The Advertiser is haltingly, but more and more consistently offering us sources as well as their version of the story. I've pointed to this in a recent bit about Mardi Gras--there it allowed the reader/user/interpreter (what will we call ourselves?) to construct a sense of what Mardi Gras means to different locals in a way that writing just won't cover.
The fiber story de jour is the Supreme Court decision that cleared the way for the FTTH project to proceed. You can read the Advertiser's articles on it. But you can also look at some of the source material.
Most obviously: They provide access to a pdf copy of the Court's decision. Download, read the thirty pages, and be grateful that you don't have to do it for a living. Digging into the details will allow you access to rare gems. For instance the Chief Justice drops a footnote, number 11, which uses a quote from BellSouth Louisiana president Bill Oliver speaking in USAToday to support the court's contention that the Local Government Fair Competition Act was intended to allow LUS to form a competing business. Judical Snark? Seems so to me. A nugget of humor in tangle of words.
But even more fun, and potentially informing in subtle ways are the short videos of some of the principles take right after the decison was rendered:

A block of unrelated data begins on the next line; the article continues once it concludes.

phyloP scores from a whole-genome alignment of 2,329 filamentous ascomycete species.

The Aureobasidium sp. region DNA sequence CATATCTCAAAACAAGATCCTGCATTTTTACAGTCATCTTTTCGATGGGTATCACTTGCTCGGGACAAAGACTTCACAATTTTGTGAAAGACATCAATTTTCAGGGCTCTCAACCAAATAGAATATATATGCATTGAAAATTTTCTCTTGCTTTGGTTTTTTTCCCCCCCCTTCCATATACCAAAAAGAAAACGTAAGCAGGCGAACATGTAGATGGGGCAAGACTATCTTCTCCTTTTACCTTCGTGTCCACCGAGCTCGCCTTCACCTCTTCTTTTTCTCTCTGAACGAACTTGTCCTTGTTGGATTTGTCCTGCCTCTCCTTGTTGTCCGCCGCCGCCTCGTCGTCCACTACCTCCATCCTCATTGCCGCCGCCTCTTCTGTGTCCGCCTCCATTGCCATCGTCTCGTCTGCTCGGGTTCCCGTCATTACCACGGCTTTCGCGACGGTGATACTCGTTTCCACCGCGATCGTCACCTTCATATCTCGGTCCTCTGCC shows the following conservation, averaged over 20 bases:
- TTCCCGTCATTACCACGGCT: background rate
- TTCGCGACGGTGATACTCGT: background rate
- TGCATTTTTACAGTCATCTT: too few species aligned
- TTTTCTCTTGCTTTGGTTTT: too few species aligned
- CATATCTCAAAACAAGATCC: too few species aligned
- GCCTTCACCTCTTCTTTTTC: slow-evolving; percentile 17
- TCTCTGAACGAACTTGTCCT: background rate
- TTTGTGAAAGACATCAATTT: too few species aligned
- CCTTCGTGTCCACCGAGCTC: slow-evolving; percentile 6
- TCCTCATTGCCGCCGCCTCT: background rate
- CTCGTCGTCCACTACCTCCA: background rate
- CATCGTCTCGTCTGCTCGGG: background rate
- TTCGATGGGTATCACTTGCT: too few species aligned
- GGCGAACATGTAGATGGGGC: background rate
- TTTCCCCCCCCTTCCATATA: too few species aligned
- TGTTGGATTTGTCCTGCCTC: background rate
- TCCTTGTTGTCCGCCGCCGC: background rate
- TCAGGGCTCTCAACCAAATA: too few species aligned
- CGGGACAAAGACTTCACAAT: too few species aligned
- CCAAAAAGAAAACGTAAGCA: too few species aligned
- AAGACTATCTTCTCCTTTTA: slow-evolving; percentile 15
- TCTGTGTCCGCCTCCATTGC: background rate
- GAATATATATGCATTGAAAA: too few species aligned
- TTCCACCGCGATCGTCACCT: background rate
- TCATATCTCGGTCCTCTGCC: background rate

Dee Stanley on "putting your money where your mouth is."There's something about seeing 'em say it. And sometimes you notice something important that didn't get widely reported-- like the news about wireless.
Joey Durel...about the decision: "it's a slam dunk" and, of anonymous critics: "their motives are not pure." A short scan of the administrative team giving hugs all around is moving. But the really interesting quote from this interview is: "my guess is that we will probably be wireless before we get fiber; there's a good chance of that." Now that, for many of us, is news- news that didn't make the printed version. Durel had moments earlier acknowledged that wireless is "only as good as the backbone it is attached to" and he claims that a wireless play has been held up by the behavior of "the obstructionists."
Pat "the man" Ottinger..."we are very, very happy."
Terry Huval..."Lafayette won."